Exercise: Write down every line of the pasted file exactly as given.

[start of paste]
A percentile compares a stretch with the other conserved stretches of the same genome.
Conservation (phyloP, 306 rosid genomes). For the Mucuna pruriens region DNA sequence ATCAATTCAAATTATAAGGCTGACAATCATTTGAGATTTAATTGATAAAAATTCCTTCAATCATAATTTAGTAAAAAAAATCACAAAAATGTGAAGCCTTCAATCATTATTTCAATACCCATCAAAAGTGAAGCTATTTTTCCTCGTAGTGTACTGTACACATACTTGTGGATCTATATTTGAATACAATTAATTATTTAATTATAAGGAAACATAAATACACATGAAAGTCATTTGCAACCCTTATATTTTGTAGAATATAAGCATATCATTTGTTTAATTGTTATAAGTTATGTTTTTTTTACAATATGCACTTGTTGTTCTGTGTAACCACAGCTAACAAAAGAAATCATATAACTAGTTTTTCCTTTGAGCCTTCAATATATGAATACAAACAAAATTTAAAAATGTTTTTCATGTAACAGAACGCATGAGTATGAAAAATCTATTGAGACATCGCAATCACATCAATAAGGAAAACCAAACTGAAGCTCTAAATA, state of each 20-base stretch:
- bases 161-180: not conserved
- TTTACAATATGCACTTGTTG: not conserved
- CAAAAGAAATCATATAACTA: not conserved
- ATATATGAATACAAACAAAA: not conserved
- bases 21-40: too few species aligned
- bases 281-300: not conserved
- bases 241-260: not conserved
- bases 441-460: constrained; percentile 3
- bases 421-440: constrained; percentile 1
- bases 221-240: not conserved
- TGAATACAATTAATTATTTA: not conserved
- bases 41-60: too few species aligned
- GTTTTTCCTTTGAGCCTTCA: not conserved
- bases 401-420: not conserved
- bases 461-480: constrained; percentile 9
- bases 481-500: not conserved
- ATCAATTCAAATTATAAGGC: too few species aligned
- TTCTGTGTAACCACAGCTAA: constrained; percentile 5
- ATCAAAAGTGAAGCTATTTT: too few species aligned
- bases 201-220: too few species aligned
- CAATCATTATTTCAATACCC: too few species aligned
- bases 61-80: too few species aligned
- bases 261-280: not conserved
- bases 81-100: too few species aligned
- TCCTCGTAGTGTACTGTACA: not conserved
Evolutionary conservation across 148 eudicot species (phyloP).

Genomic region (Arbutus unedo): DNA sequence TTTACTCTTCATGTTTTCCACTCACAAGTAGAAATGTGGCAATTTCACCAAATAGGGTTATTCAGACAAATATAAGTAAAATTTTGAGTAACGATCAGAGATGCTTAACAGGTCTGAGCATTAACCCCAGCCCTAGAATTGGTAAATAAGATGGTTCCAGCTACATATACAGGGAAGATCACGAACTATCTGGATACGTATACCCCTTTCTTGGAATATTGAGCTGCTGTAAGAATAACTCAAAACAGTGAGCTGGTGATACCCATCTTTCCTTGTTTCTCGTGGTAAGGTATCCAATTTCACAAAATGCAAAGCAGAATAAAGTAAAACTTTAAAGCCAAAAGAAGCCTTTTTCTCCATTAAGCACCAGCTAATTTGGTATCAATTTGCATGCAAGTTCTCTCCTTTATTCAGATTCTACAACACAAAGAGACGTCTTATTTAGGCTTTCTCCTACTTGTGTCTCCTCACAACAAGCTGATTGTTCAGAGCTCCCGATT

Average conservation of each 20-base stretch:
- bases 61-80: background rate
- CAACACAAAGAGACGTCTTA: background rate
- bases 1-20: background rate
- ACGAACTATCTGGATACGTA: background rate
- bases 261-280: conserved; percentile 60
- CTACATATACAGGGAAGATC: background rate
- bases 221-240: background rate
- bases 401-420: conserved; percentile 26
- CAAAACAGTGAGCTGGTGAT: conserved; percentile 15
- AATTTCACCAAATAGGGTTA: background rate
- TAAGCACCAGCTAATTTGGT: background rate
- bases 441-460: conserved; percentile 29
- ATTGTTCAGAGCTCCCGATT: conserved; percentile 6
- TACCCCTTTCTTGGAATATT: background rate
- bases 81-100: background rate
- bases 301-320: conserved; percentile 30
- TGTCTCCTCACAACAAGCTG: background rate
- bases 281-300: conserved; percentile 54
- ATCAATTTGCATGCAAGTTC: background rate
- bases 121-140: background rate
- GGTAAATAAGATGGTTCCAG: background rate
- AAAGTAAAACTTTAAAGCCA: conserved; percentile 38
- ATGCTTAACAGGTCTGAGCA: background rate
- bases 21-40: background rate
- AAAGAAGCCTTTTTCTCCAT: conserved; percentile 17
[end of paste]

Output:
A percentile compares a stretch with the other conserved stretches of the same genome.
Conservation (phyloP, 306 rosid genomes). For the Mucuna pruriens region DNA sequence ATCAATTCAAATTATAAGGCTGACAATCATTTGAGATTTAATTGATAAAAATTCCTTCAATCATAATTTAGTAAAAAAAATCACAAAAATGTGAAGCCTTCAATCATTATTTCAATACCCATCAAAAGTGAAGCTATTTTTCCTCGTAGTGTACTGTACACATACTTGTGGATCTATATTTGAATACAATTAATTATTTAATTATAAGGAAACATAAATACACATGAAAGTCATTTGCAACCCTTATATTTTGTAGAATATAAGCATATCATTTGTTTAATTGTTATAAGTTATGTTTTTTTTACAATATGCACTTGTTGTTCTGTGTAACCACAGCTAACAAAAGAAATCATATAACTAGTTTTTCCTTTGAGCCTTCAATATATGAATACAAACAAAATTTAAAAATGTTTTTCATGTAACAGAACGCATGAGTATGAAAAATCTATTGAGACATCGCAATCACATCAATAAGGAAAACCAAACTGAAGCTCTAAATA, state of each 20-base stretch:
- bases 161-180: not conserved
- TTTACAATATGCACTTGTTG: not conserved
- CAAAAGAAATCATATAACTA: not conserved
- ATATATGAATACAAACAAAA: not conserved
- bases 21-40: too few species aligned
- bases 281-300: not conserved
- bases 241-260: not conserved
- bases 441-460: constrained; percentile 3
- bases 421-440: constrained; percentile 1
- bases 221-240: not conserved
- TGAATACAATTAATTATTTA: not conserved
- bases 41-60: too few species aligned
- GTTTTTCCTTTGAGCCTTCA: not conserved
- bases 401-420: not conserved
- bases 461-480: constrained; percentile 9
- bases 481-500: not conserved
- ATCAATTCAAATTATAAGGC: too few species aligned
- TTCTGTGTAACCACAGCTAA: constrained; percentile 5
- ATCAAAAGTGAAGCTATTTT: too few species aligned
- bases 201-220: too few species aligned
- CAATCATTATTTCAATACCC: too few species aligned
- bases 61-80: too few species aligned
- bases 261-280: not conserved
- bases 81-100: too few species aligned
- TCCTCGTAGTGTACTGTACA: not conserved
Evolutionary conservation across 148 eudicot species (phyloP).

Genomic region (Arbutus unedo): DNA sequence TTTACTCTTCATGTTTTCCACTCACAAGTAGAAATGTGGCAATTTCACCAAATAGGGTTATTCAGACAAATATAAGTAAAATTTTGAGTAACGATCAGAGATGCTTAACAGGTCTGAGCATTAACCCCAGCCCTAGAATTGGTAAATAAGATGGTTCCAGCTACATATACAGGGAAGATCACGAACTATCTGGATACGTATACCCCTTTCTTGGAATATTGAGCTGCTGTAAGAATAACTCAAAACAGTGAGCTGGTGATACCCATCTTTCCTTGTTTCTCGTGGTAAGGTATCCAATTTCACAAAATGCAAAGCAGAATAAAGTAAAACTTTAAAGCCAAAAGAAGCCTTTTTCTCCATTAAGCACCAGCTAATTTGGTATCAATTTGCATGCAAGTTCTCTCCTTTATTCAGATTCTACAACACAAAGAGACGTCTTATTTAGGCTTTCTCCTACTTGTGTCTCCTCACAACAAGCTGATTGTTCAGAGCTCCCGATT

Average conservation of each 20-base stretch:
- bases 61-80: background rate
- CAACACAAAGAGACGTCTTA: background rate
- bases 1-20: background rate
- ACGAACTATCTGGATACGTA: background rate
- bases 261-280: conserved; percentile 60
- CTACATATACAGGGAAGATC: background rate
- bases 221-240: background rate
- bases 401-420: conserved; percentile 26
- CAAAACAGTGAGCTGGTGAT: conserved; percentile 15
- AATTTCACCAAATAGGGTTA: background rate
- TAAGCACCAGCTAATTTGGT: background rate
- bases 441-460: conserved; percentile 29
- ATTGTTCAGAGCTCCCGATT: conserved; percentile 6
- TACCCCTTTCTTGGAATATT: background rate
- bases 81-100: background rate
- bases 301-320: conserved; percentile 30
- TGTCTCCTCACAACAAGCTG: background rate
- bases 281-300: conserved; percentile 54
- ATCAATTTGCATGCAAGTTC: background rate
- bases 121-140: background rate
- GGTAAATAAGATGGTTCCAG: background rate
- AAAGTAAAACTTTAAAGCCA: conserved; percentile 38
- ATGCTTAACAGGTCTGAGCA: background rate
- bases 21-40: background rate
- AAAGAAGCCTTTTTCTCCAT: conserved; percentile 17